The state agency that is writing and approving rules to carry out an overhaul of how oil and gas are regulated in Colorado is pausing the work while in-person hearings are off the table because of the coronavirus outbreak.
The Colorado Oil and Gas Conservation Commission said for now it will postpone hearings on proposed rules to implement Senate Bill 181, signed into law last year. The COGCC and the state Air Quality and Control Commission have passed new regulations, but the bulk of the work remains.
The COGCC staff and the commissioners decided to delay the hearings after talking to the various people and organizations they know will want to be involved, COGCC director Jeff Robbins said Friday. He said there was “universal consensus” about the importance of having face-to-face discussions instead of hashing out issues via video conference.
“These rule-makings are very important. They’re very complex. They have stakeholders that have vastly different perspectives about the right place to land with regards to issues around the rule-makings,” Robbins said.
The feeling was that a face-to-face public setting is more conducive to ensuring that different points of view are heard and that robust debate is held, Robbins said.
On April 13, the COGCC will see how things are going and determine the next step. Initial meetings and procedures that were set for this week to lay the groundwork for formal hearings, scheduled to start April 29, were called off.
“For right now, there’s nothing calendared and we’re just in a wait-and-see period,” Robbins said.
Jeremy Nichols, the climate change energy program director with WildEarth Guardians, said he has mixed feelings about the postponed hearings.
“They want to help us through this crisis, but they’re still approving (drilling) permits,” Nichols said. “Let’s not keep the permit machine going even as they delay rule-making on public health safeguards for Colorado.”
In a letter sent to the COGCC on Friday, seven environmental and community groups said they support a temporary pause but are concerned by calls from the oil and gas industry and some rural local governments for a more broad delay. During the two-week delay, the groups asked the COGCC to “consider other platforms that would allow online hearings to take place.”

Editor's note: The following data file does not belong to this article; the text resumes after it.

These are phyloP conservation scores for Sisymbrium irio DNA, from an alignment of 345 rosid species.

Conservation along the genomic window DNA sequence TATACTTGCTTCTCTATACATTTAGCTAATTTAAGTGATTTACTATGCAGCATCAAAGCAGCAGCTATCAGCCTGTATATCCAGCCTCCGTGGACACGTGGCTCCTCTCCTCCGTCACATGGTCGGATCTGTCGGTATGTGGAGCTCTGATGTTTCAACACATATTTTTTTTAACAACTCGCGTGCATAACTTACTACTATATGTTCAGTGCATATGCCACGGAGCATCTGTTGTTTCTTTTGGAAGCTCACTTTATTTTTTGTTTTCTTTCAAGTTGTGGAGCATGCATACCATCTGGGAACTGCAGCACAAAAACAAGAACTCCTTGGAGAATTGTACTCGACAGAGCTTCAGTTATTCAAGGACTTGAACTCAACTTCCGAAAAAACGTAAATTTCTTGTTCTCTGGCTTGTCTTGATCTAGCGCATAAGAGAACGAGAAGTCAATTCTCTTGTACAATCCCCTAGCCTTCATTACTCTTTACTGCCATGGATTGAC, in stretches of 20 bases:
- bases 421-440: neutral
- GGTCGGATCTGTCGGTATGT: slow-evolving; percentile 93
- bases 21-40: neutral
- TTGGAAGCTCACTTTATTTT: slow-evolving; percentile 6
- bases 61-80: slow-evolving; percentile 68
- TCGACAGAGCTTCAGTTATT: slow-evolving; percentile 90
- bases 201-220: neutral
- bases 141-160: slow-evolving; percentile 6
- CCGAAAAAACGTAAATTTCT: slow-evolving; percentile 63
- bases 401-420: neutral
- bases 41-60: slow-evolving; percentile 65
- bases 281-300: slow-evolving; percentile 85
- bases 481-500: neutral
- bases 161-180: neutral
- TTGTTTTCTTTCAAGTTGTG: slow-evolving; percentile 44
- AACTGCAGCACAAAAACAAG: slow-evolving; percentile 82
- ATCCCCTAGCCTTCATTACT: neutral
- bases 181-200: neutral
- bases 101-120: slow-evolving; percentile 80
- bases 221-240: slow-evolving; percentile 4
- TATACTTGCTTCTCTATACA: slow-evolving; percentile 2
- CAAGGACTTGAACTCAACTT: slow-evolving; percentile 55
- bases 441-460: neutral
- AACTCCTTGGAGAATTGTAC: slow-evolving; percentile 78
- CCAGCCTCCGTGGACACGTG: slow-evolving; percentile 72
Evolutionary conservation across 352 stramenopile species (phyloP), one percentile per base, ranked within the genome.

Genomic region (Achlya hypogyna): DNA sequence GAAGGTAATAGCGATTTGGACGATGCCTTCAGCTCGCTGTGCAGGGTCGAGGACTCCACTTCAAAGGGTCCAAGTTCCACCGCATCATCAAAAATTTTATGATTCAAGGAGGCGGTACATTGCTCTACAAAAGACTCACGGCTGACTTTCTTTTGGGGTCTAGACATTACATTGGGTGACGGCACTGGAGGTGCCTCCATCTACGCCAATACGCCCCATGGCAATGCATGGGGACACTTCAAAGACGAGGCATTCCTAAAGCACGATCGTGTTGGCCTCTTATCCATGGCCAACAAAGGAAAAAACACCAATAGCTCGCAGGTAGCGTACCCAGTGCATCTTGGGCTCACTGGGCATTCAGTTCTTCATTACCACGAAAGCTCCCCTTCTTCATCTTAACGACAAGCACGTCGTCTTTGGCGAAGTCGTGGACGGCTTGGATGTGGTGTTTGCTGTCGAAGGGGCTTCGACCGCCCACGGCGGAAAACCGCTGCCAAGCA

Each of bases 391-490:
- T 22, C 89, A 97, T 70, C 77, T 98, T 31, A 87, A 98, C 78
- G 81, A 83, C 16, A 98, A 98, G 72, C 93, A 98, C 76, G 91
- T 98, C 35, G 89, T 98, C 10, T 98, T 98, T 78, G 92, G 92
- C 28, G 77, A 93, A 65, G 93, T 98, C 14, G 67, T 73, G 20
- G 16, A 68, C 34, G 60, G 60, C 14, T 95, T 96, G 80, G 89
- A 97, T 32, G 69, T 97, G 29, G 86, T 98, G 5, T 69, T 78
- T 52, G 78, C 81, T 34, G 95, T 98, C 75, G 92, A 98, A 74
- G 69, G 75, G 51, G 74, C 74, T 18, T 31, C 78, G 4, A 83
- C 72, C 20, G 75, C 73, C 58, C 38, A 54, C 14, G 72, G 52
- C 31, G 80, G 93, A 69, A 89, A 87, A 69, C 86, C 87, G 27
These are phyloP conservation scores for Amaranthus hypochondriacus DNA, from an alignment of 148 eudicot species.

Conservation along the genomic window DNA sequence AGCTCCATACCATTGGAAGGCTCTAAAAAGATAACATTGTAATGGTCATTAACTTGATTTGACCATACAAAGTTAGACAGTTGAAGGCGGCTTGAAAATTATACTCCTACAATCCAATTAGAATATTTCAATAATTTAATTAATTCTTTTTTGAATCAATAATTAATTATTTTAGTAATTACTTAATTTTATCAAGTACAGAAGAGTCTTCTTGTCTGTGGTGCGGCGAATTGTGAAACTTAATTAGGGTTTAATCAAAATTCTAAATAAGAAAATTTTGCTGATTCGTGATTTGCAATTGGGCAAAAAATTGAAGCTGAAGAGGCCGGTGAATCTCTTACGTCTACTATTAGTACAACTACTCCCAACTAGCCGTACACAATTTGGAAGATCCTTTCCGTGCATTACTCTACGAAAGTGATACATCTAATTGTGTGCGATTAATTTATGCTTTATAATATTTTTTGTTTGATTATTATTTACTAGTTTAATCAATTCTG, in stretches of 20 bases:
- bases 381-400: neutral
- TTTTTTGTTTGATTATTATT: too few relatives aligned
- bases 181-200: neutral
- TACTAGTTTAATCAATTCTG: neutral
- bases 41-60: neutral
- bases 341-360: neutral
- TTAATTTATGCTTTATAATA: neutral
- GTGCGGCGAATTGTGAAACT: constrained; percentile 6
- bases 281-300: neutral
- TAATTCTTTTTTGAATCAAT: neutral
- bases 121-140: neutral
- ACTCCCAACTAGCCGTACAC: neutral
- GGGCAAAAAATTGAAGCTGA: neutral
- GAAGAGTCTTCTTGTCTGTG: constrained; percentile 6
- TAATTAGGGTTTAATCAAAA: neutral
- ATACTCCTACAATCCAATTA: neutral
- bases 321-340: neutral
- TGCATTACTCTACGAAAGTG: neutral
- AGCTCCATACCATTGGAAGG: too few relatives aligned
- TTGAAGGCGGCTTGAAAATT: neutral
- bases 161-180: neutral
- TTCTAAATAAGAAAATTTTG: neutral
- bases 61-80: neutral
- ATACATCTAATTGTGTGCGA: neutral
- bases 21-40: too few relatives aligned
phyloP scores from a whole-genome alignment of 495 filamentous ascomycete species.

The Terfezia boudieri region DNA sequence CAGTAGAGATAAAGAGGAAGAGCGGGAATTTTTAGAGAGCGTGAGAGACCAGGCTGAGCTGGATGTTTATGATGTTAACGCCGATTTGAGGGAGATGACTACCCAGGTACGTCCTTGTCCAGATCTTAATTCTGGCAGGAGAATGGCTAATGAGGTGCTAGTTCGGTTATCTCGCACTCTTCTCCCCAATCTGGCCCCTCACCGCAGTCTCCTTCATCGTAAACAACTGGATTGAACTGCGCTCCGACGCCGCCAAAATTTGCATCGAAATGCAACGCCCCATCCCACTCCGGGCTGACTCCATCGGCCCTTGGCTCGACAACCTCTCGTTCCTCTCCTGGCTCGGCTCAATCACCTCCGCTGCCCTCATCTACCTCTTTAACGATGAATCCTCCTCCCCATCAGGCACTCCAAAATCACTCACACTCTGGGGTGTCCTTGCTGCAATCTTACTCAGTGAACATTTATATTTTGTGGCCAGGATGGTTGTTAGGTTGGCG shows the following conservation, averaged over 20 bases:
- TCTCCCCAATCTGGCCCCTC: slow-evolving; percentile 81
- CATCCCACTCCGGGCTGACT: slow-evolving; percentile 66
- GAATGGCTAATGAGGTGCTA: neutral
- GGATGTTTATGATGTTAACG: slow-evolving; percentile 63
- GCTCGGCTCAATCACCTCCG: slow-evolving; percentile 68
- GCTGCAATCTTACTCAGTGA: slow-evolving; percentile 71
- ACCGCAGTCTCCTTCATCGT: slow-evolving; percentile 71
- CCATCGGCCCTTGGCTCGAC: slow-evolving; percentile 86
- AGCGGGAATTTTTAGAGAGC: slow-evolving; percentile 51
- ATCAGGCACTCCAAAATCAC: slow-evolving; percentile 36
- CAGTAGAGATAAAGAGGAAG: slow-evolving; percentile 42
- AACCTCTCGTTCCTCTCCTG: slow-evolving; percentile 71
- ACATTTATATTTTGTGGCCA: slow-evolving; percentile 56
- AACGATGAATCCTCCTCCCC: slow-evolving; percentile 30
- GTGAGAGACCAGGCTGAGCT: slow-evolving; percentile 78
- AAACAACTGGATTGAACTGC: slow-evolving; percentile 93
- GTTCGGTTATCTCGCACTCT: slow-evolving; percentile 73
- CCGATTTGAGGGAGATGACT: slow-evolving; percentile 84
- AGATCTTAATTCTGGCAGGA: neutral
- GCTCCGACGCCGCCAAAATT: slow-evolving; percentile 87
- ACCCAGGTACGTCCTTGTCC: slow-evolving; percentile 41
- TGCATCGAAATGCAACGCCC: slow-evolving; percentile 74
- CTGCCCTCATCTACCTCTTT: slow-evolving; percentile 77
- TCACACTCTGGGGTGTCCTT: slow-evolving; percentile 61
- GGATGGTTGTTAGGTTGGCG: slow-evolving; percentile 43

If the hearing on rules is delayed beyond the original date of April 29, the organizations asked the COGCC to delay action on drilling permits.
Most of the proposed rules the COGCC has in the queue are related to what it calls “mission change,” basically significant changes to how oil and gas are regulated to carry out the mandates of SB 181. The new law requires a shift from balancing the development of oil and gas with other concerns to prioritizing public health, safety and the environment.
To carry out that mandate, state agencies are reviewing and writing new rules for a number of different areas, including air quality, underground oil and gas lines, the structural integrity of wells and who gets to weigh in on proposed oil and gas development.
Dan Haley, CEO and president of the Colorado Oil and Gas Association, said in an email that he thinks it’s appropriate to delay the hearings until they can be held in person.
“We think the process will work better, and be more transparent to the public, if it’s done in person, and not through a virtual rulemaking. I think we’ve all experienced the shortcomings of conference calls and video calls in recent days,” Haley said.
The law that requires revamping the oil and gas regulations sets July 1 of this year as the time when a full-time, professional oil and gas commission will replace the current volunteer commission. Robbins said if the new rules aren’t in place by then, the new commission will complete the work.
And Robbins said any permits approved while rule-making is on hold will be approved with criteria intended to align with the goals of SB181.
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